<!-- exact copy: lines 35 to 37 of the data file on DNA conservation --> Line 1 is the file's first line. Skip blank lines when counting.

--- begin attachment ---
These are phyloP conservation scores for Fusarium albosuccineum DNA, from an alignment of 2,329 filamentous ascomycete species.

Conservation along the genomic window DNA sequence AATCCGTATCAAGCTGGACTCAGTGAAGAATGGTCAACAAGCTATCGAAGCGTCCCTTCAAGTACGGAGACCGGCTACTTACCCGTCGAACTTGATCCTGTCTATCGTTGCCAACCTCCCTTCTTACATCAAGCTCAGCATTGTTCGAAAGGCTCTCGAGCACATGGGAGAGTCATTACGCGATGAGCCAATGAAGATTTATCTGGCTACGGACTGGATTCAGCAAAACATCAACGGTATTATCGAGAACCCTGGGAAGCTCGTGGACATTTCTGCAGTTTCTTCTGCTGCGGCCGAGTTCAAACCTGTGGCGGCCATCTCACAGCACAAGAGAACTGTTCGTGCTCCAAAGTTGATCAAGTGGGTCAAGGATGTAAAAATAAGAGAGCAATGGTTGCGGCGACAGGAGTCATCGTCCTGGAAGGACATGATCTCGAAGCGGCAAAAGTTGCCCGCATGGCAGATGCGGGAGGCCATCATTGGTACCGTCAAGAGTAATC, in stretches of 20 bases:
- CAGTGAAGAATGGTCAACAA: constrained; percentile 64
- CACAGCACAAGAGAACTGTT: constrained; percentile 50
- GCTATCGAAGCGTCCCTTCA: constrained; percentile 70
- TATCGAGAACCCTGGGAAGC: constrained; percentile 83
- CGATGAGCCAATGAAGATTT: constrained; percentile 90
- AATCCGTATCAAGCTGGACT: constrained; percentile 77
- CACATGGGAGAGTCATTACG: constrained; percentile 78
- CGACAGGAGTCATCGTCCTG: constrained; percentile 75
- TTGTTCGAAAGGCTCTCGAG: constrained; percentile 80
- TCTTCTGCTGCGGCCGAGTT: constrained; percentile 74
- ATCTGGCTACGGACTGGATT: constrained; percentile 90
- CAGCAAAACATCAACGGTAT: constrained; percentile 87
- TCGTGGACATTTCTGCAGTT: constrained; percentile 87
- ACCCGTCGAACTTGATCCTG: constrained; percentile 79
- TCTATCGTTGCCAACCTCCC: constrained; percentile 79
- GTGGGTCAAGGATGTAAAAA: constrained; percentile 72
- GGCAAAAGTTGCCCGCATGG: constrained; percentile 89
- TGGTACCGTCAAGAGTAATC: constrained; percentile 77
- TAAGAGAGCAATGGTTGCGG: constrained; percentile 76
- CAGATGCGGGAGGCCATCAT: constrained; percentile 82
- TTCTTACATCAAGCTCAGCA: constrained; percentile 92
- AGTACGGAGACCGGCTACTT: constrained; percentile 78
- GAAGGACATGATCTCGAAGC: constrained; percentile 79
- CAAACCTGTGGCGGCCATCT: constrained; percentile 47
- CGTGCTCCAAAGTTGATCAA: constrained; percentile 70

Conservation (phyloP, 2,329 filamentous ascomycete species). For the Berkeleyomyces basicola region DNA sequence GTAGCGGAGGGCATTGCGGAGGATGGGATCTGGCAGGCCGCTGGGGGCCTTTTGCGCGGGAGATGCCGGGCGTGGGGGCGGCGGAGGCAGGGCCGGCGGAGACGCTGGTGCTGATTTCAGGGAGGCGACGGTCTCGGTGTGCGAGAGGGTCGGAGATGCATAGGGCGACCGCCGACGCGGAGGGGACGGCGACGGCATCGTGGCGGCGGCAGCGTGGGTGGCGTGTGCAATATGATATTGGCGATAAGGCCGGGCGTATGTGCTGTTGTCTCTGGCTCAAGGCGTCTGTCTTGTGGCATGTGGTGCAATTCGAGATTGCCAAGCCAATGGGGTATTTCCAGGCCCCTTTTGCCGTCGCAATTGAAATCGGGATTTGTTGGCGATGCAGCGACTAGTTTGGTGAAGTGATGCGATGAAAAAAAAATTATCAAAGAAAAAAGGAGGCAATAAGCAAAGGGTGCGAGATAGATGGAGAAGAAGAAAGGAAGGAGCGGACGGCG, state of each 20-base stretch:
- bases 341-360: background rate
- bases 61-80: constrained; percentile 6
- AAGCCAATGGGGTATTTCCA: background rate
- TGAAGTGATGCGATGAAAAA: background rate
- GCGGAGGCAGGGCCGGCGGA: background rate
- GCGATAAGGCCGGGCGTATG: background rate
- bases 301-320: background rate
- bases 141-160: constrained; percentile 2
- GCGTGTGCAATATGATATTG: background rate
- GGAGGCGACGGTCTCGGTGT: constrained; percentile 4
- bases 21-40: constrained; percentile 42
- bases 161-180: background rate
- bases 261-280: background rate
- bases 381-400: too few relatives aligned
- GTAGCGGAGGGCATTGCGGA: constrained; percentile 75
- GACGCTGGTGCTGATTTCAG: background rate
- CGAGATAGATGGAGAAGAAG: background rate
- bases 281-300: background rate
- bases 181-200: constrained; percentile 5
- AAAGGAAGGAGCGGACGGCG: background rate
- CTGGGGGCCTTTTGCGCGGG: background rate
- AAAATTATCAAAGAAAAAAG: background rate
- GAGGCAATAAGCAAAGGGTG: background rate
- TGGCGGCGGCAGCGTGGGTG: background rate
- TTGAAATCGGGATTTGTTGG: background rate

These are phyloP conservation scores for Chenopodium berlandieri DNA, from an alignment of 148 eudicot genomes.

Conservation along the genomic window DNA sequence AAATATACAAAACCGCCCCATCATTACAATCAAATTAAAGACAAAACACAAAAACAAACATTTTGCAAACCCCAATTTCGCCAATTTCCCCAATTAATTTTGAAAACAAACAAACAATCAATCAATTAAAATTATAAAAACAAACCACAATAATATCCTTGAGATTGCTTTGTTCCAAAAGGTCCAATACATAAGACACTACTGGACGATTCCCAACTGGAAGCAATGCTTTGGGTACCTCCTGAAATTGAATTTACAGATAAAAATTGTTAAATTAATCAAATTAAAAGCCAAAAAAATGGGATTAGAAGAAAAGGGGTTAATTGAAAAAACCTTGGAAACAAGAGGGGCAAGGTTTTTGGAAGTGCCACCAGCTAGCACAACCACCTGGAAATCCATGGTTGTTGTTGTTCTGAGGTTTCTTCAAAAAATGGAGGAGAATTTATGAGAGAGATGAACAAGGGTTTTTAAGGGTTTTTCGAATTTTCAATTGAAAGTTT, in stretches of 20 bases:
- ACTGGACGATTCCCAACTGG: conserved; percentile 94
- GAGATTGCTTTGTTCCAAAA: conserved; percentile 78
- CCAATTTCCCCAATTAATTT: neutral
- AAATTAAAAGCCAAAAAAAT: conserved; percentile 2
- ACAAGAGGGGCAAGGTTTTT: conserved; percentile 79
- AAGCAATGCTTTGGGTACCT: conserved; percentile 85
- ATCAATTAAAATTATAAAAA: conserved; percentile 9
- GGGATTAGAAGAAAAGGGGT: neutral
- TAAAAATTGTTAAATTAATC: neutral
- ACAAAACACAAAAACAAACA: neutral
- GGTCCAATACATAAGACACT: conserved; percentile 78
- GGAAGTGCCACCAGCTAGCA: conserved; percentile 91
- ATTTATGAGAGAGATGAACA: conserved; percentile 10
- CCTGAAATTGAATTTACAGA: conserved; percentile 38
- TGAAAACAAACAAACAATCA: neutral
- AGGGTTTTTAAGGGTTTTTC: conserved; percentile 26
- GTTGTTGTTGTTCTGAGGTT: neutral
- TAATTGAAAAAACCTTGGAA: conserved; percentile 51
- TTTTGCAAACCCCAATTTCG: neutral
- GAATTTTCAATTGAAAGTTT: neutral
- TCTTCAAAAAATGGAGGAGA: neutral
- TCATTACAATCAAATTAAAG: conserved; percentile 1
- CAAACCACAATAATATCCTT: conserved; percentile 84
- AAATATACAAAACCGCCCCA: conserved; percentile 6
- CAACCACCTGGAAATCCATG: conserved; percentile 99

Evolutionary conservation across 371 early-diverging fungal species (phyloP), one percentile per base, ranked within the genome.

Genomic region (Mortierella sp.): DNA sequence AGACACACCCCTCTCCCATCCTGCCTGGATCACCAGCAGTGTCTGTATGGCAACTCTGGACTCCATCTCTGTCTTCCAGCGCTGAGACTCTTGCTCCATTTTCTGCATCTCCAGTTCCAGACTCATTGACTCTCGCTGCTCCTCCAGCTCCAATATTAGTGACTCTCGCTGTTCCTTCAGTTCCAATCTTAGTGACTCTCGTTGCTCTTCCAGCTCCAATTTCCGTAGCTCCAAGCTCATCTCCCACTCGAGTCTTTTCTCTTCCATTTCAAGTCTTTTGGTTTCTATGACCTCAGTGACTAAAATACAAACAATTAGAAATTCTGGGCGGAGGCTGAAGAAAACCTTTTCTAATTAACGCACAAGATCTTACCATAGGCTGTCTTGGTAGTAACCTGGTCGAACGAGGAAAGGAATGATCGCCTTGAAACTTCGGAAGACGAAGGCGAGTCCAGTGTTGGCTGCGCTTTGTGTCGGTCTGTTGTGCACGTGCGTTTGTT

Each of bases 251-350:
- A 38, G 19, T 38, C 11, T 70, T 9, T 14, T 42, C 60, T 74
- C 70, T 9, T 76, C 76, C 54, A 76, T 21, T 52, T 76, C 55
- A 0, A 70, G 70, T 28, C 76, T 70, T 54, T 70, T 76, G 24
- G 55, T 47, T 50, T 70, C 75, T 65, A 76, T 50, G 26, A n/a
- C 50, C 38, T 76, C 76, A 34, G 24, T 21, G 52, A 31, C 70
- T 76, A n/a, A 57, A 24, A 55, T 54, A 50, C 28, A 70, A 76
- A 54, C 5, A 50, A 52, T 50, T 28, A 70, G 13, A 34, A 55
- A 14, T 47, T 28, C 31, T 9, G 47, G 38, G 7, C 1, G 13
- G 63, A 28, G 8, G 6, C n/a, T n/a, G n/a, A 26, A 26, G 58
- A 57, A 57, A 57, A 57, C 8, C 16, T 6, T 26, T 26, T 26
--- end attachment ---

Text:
- bases 301-320: background rate
- bases 141-160: constrained; percentile 2
- GCGTGTGCAATATGATATTG: background rate